Summarising the progress to date Grant says “Much of the hard work has been done to establish the necessary framework and capability to fix our broken water services with a well funded single national public utility. The foundation of policy change, legislation and structural change has all been put in place. The utility has been set up, all of the core technical capabilities created and is already making real progress in addressing the critical problems. While the challenges ahead are enormous, they are technical, engineering and commercial and customer challenges. These are the core challenges for any utility like our Gas Networks Ireland division or those facing ESB.”
While historical capital investment in water services amounted on average to €400 million per annum (excluding that spent on the Rural Water programme, storm water systems and other non-public water areas), this is at least €300m per annum less than what is required. “Domestic water charges bridge that gap.
To fix our water services we must invest more money, invest it effectively and invest it on a consistent basis. This means either water charges or increased taxes. Every Euro of domestic water charges collected goes directly into fixing our infrastructure; it is transparent and fully accounted for. All stakeholders can see where the money is going and the difference it makes.”
Water charges form the basis of Irish Water’s ability to raise debt to fund investment in fixing water infrastructure. Debt raised by Irish Water must be exclusively used to fix Ireland’s water infrastructure. This is a condition of lenders. It ensures that money raised goes into fixing the problem and without it, Ireland’s water sector reverts to a dependency on Government allocated capital.
Says Grant “This has proved to be not a viable approach in the past, no matter what the genuine political intent might be. Even in the best of economic climates for the country other more ‘visible’ pressures have forced Government to prioritise capital to housing, schools, health etc. It would mean a return to cyclical ‘short term’ planning which is the worst possible model for strategic national infrastructure. This is what has led to the underinvestment in water services in the past and the creation of the challenges we now face.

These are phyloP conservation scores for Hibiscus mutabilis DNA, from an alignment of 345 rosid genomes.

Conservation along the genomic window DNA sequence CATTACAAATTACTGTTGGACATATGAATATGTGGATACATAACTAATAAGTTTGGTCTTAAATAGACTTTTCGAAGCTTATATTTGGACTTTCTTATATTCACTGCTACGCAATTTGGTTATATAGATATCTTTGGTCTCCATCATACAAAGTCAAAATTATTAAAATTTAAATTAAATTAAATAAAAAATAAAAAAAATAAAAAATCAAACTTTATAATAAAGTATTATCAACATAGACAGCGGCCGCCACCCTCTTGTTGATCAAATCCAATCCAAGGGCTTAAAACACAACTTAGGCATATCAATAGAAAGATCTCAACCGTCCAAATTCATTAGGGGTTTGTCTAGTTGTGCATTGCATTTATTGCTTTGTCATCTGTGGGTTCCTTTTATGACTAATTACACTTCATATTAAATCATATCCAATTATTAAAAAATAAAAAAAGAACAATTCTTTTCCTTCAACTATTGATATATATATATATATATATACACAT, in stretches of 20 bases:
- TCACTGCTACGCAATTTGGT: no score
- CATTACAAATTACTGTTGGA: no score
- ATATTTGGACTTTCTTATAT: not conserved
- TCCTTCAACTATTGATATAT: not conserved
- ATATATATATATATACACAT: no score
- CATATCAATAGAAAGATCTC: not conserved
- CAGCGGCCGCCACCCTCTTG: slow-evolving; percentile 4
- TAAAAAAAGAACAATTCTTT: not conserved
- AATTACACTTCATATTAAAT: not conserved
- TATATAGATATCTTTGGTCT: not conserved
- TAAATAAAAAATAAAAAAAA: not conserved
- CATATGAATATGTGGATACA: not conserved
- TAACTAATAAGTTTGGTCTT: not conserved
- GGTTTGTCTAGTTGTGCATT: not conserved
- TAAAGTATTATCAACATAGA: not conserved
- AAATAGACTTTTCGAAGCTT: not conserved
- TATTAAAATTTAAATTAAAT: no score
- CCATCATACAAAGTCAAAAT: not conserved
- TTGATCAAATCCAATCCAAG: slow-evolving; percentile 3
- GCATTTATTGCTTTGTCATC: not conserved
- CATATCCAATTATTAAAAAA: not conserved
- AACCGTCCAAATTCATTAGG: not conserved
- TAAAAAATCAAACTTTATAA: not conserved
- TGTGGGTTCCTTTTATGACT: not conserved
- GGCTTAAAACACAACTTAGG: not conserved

Public water, gas and electricity utilities work well all over the world and are a proven model that has served Ireland well for gas and electricity services. A regulated utility with domestic and non-domestic charges for use of water services can borrow efficiently and increase investment in the water network, at all stages of the economic cycle. In the case of Irish Water, this is regardless of whether or not the utility passes the Eurostat Market Corporation Test which would classify it as off the Government balance sheet.
“By any yardstick, the establishment of a single national public utility for water services represents the single biggest transformation of public services in the history of the State. Significant progress has been made in establishing the utility, fixing some of the worst of the problems, capturing the data to assess the scale of the investment challenge, taking a long term national approach to planning and starting to deliver savings and efficiencies. If this project of national importance is postponed, suspended or stopped, the opportunity for this transformation will be lost for generations.”
Ervia Group Head of Media Relations
Tel: 01-892 5500